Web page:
Apart from competitive active-site inhibition of protein function, perturbance of protein-protein interactions by small molecules in oligodomain enzymes opens new perspectives for innovative therapeutics. tRNA-guanine transglycosylase (TGT), a potential target to treat shigellosis, is active only as the homodimer. Consequently, disruption of the dimer interface by small molecules provides a novel inhibition mode. A special feature of this enzyme is the short distance between active site and rim of the dimer interface. This suggests design of expanded active-site inhibitors decorated with rigid, needle-type substituents to spike into potential hot spots of the interaction interface. Ligands with attached ethinyl-type substituents have been synthesized and characterized by Kd measurements, crystallography, noncovalent mass spectrometry, and computer simulations. In contrast to previously determined crystal structures with nonextended active-site inhibitors, a well-defined loop-helix motif, involved in several contacts across the dimer interface, falls apart and suggests enhanced flexibility once the spiking ligands are bound. Mass spectrometry indicates significant destabilization but not full disruption of the complexed TGT homodimer in solution. As directed interactions of the loop-helix motif obviously do not determine dimer stability, a structurally conserved hydrophobic patch composed of several aromatic amino acids is suggested as interaction hot spot. The residues of this patch reside on a structurally highly conserved helix-turn-helix motif, which remains unaffected by the bound spiking ligands. Nevertheless, it is shielded from solvent access by the loop-helix motif that becomes perturbed upon binding of the spiking ligands, which serves as a possible explanation for reduced interface stability.
A topological triptych: Three molecular links, a catenane, a trefoil knot, and a Solomon link, were obtained in one pot through the self-assembly of two simple ligands in the presence of Zn(II). The approach relied on dynamic covalent chemistry and metal templation.
Viral suppressors of RNA interference (VSRs) target host gene silencing pathways, thereby operating important roles in the viral cycle and in host cells, in which they counteract host innate immune responses. However, the molecular mechanisms of VSRs are poorly understood. We provide here biochemical and biophysical features of the dual suppressor/activator VSR P1 protein encoded by the rice yellow mottle virus. In silico analyses of P1 suggested common features with zinc finger proteins and native mass spectrometry unambiguously confirmed that recombinant P1 binds reversibly two zinc atoms, each with a different strength. Additionally, we demonstrate that the reaction of P1 with H2O2 leads to zinc release, disulfide bond formation, and protein oligomerization. A reversible protein modification by redox alterations has only been described for a limited number of zinc finger proteins and has never been reported for VSRs. Those reported here for P1 might be a general feature of Cys-rich VSRs and could be a key regulatory mechanism for the control of RNA silencing.
Monoclonal antibodies (mAbs) have taken on an increasing importance for the treatment of various diseases including cancers, immunological disorders, and other pathologies. These large biomolecules display specific structural features, which affect their efficiency and need therefore to be extensively characterized using sensitive and orthogonal analytical techniques. Among them, mass spectrometry (MS) has become the method of choice to study mAb amino acid sequences as well as their posttranslational modifications with the aim of reducing their chemistry, manufacturing, and control liabilities. This chapter will provide the reader with a description of the general approach allowing antibody/antigen systems to be characterized by noncovalent MS. In the present chapter, we describe how recent noncovalent MS technologies are used to characterize immune complexes involving both murine and humanized mAb 6F4 directed against human JAM-A, a newly identified antigenic protein (Ag) over-expressed in tumor cells. We will detail experimental conditions (sample preparation, optimization of instrumental parameters, etc.) required for the detection of noncovalent antibody/antigen complexes by MS. We will then focus on the type and the reliability of the information that we get from noncovalent MS data, with emphasis on the determination of the stoichiometry of antibody/antigen systems. Noncovalent MS appears as an additional supporting technique for therapeutic mAbs lead characterization and development.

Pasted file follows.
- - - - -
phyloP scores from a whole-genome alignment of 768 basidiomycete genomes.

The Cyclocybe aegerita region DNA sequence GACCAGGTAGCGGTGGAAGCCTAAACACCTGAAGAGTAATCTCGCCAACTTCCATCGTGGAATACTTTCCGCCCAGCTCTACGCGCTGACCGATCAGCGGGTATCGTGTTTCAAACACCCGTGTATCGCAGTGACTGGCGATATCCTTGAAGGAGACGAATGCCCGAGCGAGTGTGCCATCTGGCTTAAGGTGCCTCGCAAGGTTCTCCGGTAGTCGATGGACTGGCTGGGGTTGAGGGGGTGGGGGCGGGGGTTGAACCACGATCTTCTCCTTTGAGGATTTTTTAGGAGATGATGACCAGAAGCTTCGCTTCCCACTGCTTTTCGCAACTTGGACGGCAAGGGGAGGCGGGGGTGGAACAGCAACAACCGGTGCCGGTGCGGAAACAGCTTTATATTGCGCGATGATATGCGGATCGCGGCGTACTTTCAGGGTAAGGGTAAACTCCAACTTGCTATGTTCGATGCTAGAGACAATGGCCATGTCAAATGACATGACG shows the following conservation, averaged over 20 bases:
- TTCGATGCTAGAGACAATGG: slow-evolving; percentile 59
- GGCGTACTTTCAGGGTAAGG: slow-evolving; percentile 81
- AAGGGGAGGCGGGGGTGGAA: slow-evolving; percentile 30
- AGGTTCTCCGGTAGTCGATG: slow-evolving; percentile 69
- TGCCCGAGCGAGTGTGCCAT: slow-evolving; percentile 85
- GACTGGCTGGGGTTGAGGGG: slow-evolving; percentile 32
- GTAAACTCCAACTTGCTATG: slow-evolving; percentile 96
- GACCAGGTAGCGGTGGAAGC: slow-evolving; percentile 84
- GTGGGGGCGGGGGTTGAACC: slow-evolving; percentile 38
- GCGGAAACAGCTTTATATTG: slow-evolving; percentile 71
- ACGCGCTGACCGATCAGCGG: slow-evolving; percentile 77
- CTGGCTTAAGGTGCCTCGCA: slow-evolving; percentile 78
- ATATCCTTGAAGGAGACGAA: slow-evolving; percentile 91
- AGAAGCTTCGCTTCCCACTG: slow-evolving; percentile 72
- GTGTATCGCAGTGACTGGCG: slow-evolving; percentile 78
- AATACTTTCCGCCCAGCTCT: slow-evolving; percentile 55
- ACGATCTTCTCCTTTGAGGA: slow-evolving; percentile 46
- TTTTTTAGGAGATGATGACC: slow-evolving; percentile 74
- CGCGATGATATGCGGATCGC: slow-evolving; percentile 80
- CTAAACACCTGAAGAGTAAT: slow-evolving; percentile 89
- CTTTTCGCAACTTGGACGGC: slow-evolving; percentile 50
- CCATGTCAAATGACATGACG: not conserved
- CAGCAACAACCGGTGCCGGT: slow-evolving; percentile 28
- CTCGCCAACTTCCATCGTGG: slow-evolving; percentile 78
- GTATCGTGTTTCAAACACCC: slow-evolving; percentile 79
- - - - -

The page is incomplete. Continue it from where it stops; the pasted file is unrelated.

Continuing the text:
PVL (Panton-Valentine leukocidin) and other Staphylococcus aureus ?-stranded pore-forming toxins are important virulence factors involved in various pathologies that are often necrotizing. The present study characterized leukotoxin inhibition by selected SCns (p-sulfonato-calix[n]arenes): SC4, SC6 and SC8. These chemicals have no toxic effects on human erythrocytes or neutrophils, and some are able to inhibit both the activity of and the cell lysis by leukotoxins in a dose-dependent manner. Depending on the type of leukotoxins and SCns, flow cytometry revealed IC50 values of 6-22 ?M for Ca2+ activation and of 2-50 ?M for cell lysis. SCns were observed to affect membrane binding of class S proteins responsible for cell specificity. Electrospray MS and surface plasmon resonance established supramolecular interactions (1:1 stoichiometry) between SCns and class S proteins in solution, but not class F proteins. The membrane-binding affinity of S proteins was Kd=0.07-6.2 nM. The binding ability was completely abolished by SCns at different concentrations according to the number of benzenes (30-300 ?M; SC8>SC6?SC4). The inhibitory properties of SCns were also observed in vivo in a rabbit model of PVL-induced endophthalmitis. These calixarenes may represent new therapeutic avenues aimed at minimizing inflammatory reactions and necrosis due to certain virulence factors.